Other non-training factors can alter the results. Low-motivation, personal-psychological issues, and drug or alcohol abuse may cause lowered results. Inversely, stimulants such as caffeine in coffee or pre-workout powder can artificially increase results.
CNS Tapping Test Mini-Study
Over a period of four weeks, we conducted a preliminary study to see if the relationship of the Tapping Test, a proposed method of measuring CNS function, equated to gym-based performance.
Each athlete downloaded The Finger-Tapping app and conducted the test prior to each training session. The athlete completes three rounds of 10-second max finger taps with their dominant hand onto their smartphone. The app provides the average of the three rounds, which serves as the score for that day. The first week of training was used to determine their average so that we could compare those results to the following training days.
As outlined previously, a significant drop should hypothetically be indicative of CNS fatigue. As coaches, this could provide a solid metric to base a decision on whether to scale the athlete’s workout, send them home, or allow them to train as prescribed.
Several factors were involved which did not allow for ideal testing. Massive snowstorms hit the Jackson area, which temporarily closed down roads and precluded athletes from getting to the gym. Two athletes went on vacation and results were incomplete. Additionally, all of our athletes are active in the mountains skiing in conjunction with physical labor jobs on a day to day basis.
Regardless, we did observe an interesting trend. As you can see in the chart below, one athlete experienced a 15% decrease in his tap test results. During this time, he had experienced a minor hip flexor injury that was affecting his gym performance. We scaled his training in order to allow the injury to heal.
It’s interesting to note that not only did his Tap Test results appear to correlate to the injury, it also improved after a few days of scaled-down training.
These initial observations would seem to encourage the positive correlation between the Tapping Test and CNS fatigue. It is impossible to know whether the athlete’s injury was due to CNS fatigue, or the injury decreased CNS performance.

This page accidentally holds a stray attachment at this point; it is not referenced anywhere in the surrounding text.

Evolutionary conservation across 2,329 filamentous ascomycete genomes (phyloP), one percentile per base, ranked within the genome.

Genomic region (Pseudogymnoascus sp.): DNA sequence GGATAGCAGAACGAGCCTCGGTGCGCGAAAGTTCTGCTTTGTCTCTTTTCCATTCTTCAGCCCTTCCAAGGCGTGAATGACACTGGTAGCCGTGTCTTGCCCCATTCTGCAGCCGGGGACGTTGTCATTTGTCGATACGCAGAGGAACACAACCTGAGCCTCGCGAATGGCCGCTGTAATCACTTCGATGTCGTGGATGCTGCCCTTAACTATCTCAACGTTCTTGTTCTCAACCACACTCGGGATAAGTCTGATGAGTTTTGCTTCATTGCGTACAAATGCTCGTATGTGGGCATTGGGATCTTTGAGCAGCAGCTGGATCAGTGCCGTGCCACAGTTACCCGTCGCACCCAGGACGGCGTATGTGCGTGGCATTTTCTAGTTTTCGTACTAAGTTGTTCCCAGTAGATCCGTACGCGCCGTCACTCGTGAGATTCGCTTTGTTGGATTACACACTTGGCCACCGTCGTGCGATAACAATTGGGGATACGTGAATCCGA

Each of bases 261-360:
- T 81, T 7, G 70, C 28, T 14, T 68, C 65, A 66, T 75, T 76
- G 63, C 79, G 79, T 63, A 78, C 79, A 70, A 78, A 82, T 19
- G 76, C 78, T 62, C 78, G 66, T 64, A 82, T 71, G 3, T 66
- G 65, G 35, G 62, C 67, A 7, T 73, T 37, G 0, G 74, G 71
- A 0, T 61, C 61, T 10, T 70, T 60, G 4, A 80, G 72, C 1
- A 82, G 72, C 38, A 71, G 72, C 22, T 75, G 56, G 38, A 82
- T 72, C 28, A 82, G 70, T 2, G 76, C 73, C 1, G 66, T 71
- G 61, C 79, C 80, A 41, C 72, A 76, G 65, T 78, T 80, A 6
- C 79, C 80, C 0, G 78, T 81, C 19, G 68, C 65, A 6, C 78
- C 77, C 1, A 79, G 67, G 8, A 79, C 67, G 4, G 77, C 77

The other 23 hours of the day outside of the gym were not controlled and certainly could have played a part in the decrease, and following increase.
Regardless, we think that the Tapping Test may be a valid method to predict performance and enable better coaching for any given training session.
With the baseline test established, we hope to continue this study over a longer duration with the following goals in mind.
- Establish a protocol to scale training sessions based on Tapping Test results
- Engage a better recording system to track sleep habits, nutrition, and outdoor-related activities which may influence results
- Test Tappng Results on seriously injured athletes in the post-op recovery stage
- Determine Tapping Test change after hard gym training sessions which involve 90% 1RM load or more, endurance, and work capacity
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- Davis JM, Bailey SP. Possible mechanisms of central nervous system fatigue during exercise. Medicine and Science in Sport and Exercise. 1997 Jan;29(1):45-57.
- Le Meur, Pinchon, Schaal, Lous, Gueneron, Vidal, Hausswirth Evidence of Parasympathetic Hyperactivity in Functionally Overreached Athletes – Medicine Science Sports Exercsise 2013 May 14Ryan Donahue, A Review of Central Nervous System FatigueBrendon Johnson, Correlation between Heart Rate Variability and Tap Test for Determining Exercise Preparedness, California University of Pennsylvania
- Davis JM. Alderson NL, Welsh RS. Serotonin and central nervous system fatigue: nutritional considerations. American Journal of Clinical Nutrition. 2000 August; 72(2 Suppl): 573S-8S
- Glenna Batson, Exercise-Induced Central Fatigue: A Review of the Literature with Implications for Dance Science Research